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Do trade unions have energy for change?

Unions cannot afford to allow the climate change debate to become one of saving jobs versus saving the environment – they are not mutually exclusive, writes BERT SCHOUWENBURG

AGAINST a backdrop of floods and heatwaves of unprecedented magnitude and frequency all over the world, the latest report from the UN International Panel on Climate Change (IPCC) issues a stark warning that immediate action must be taken on emissions to prevent global warming exceeding 1.5°C above pre-industrial levels, if a global catastrophe is to be averted. 

Its sobering assessment will set the scene at the forthcoming Cop26 climate change conference in Glasgow, scheduled to commence at the end of October after being postponed from last year because of the Covid pandemic, where representatives of the international trade union movement will be in attendance.

Many of those unions are affiliated to Trade Unions for Energy Democracy (TUED), established in 2012 and based in New York City. 

TUED describes itself as a global multi-sector initiative to advance democratic direction and control of energy in a way that promotes solutions to the climate crisis, energy poverty, the degradation of land and people and responds to attacks on workers’ rights and protections. 

It promotes an equitable energy system that can only occur if there is a decisive shift in power towards workers, communities and the public.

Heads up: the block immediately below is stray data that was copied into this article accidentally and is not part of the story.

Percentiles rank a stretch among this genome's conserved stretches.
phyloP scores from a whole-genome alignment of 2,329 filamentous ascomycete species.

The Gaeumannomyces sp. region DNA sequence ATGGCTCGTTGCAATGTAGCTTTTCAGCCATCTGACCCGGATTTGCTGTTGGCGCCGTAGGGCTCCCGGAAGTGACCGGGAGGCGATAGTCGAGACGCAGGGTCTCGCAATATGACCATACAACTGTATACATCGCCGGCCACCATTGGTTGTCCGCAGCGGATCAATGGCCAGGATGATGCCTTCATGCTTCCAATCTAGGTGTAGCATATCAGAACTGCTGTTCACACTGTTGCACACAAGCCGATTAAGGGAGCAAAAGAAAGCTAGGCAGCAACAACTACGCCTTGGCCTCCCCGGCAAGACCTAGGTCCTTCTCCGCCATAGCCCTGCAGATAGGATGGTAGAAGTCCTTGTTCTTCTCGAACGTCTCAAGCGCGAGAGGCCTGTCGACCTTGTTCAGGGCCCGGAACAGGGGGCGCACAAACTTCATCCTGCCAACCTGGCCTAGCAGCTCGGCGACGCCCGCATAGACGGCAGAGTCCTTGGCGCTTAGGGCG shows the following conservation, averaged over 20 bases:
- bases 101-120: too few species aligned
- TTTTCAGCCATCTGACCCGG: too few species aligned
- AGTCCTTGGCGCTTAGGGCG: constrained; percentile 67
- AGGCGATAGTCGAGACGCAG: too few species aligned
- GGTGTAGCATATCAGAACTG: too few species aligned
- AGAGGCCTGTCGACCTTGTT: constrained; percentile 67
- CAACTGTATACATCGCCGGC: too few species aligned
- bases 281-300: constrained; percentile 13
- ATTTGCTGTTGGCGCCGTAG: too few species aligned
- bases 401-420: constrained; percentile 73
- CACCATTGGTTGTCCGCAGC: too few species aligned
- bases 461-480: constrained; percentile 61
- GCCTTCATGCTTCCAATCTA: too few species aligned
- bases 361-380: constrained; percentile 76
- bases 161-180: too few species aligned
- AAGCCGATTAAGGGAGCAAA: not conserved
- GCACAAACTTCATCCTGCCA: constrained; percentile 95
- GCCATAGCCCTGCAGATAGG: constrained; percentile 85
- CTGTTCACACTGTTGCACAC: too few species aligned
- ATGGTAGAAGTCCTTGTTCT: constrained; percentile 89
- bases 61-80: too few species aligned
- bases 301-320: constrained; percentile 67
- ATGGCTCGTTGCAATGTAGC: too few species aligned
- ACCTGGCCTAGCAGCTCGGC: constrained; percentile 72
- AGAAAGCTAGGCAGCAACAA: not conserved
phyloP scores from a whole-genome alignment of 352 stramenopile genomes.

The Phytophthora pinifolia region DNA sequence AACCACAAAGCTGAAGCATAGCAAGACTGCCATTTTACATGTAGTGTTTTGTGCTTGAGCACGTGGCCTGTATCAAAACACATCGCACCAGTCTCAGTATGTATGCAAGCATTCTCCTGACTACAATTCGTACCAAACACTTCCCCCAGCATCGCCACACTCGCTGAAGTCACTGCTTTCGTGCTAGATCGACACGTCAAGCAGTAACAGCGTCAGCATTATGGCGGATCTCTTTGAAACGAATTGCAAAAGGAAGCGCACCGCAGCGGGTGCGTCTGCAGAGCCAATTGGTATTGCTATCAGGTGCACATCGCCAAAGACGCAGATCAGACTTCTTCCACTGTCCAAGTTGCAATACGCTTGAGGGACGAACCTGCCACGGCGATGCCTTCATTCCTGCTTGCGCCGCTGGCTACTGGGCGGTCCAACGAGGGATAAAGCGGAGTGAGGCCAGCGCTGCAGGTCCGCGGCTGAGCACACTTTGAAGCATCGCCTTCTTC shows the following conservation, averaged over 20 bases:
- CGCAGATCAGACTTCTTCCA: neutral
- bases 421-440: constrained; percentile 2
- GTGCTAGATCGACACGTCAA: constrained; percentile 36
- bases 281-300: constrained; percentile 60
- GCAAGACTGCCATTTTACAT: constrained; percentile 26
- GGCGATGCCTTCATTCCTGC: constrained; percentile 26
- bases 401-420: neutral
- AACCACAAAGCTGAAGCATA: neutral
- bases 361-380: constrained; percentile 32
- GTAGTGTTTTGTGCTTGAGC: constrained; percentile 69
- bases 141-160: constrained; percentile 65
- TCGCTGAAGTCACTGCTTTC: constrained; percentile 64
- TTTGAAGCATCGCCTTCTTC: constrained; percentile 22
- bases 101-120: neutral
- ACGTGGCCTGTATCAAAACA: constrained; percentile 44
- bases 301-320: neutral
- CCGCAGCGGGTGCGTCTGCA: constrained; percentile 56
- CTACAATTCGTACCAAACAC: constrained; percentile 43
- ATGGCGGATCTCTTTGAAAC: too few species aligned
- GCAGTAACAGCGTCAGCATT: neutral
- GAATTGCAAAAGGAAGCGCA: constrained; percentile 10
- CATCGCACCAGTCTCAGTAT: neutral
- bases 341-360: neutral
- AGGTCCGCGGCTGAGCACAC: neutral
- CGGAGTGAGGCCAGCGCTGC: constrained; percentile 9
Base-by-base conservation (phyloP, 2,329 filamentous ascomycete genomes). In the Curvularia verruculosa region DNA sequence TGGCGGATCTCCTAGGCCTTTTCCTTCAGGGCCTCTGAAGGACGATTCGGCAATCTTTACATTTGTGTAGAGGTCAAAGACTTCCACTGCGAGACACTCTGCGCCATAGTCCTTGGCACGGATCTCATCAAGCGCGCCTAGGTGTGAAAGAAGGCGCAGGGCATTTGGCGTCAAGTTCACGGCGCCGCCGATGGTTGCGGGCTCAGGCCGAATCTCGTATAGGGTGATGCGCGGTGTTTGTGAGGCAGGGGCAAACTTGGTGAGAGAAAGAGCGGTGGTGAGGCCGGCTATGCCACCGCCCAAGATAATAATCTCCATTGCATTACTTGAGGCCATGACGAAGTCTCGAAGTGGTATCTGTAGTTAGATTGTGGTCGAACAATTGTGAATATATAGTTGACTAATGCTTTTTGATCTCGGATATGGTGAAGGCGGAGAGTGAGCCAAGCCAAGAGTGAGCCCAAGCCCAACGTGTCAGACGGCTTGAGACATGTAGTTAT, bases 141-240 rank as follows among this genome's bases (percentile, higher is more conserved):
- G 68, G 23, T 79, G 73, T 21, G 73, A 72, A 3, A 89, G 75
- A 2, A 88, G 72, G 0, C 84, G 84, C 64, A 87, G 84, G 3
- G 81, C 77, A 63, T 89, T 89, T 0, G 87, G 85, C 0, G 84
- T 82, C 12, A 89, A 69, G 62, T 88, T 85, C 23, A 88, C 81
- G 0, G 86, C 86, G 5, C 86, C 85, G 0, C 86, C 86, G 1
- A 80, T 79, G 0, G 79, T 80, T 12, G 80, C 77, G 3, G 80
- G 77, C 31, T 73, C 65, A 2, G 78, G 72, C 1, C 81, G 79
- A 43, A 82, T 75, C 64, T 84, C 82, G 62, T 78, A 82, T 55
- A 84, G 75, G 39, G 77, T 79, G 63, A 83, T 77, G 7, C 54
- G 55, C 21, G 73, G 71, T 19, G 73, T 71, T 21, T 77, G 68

In order to achieve that goal, TUED advocates resistance to the agenda of the fossil fuel corporations, reclaiming privatised energy for the public ownership and restructuring it to a renewable, sustainable model. 

Six of the 88 organisations belonging to TUED are the British trade unions — Unite, GMB, Unison, PCS, NEU and UCU. While they have all participated in TUED’s activities at one time or another and there is a general consensus on the call for public ownership, there are differences between them on matters of future energy policy in Britain and elsewhere.

Broadly speaking, the political debate about how best to avoid climate disaster has centred on whether the dominant neoliberal order can be adapted to provide market-based solutions to the crisis or whether a system based on perpetual growth and capital accumulation is completely at odds with the need to curb emissions. 

It goes without saying that political elites in the richer countries of the global north, including Britain, subscribe to the former in their belief that some kind of green capitalism is both possible and desirable. 

In this they are supported by the energy companies, whose principal concern is their bottom line. 

TUED, on the other hand, is promoting the concept of a Just Transition from an economy based on fossil fuel consumption to one that largely relies on renewable energy. 

Technological advances make that transition a realistic proposition but in order for it to be “just” it must take into consideration the livelihoods of energy workers who would see their jobs disappear. 

This presents an enormous challenge to the governments of the day but were there to be a strategically planned conversion to a publicly owned green economy, there would undoubtedly be a huge demand in everything from retrofitting home insulation to the manufacturing of wind turbines that could more than absorb work lost in the transition. 

The theory of a Just Transition within the framework of an oft-quoted Green New Deal is certainly plausible, but for British trade unions there is, justifiably, little faith in a right-wing Conservative regime doing the right thing by their members, many of whom currently enjoy relatively stable and well-paid employment in parts of the energy sector that would disappear.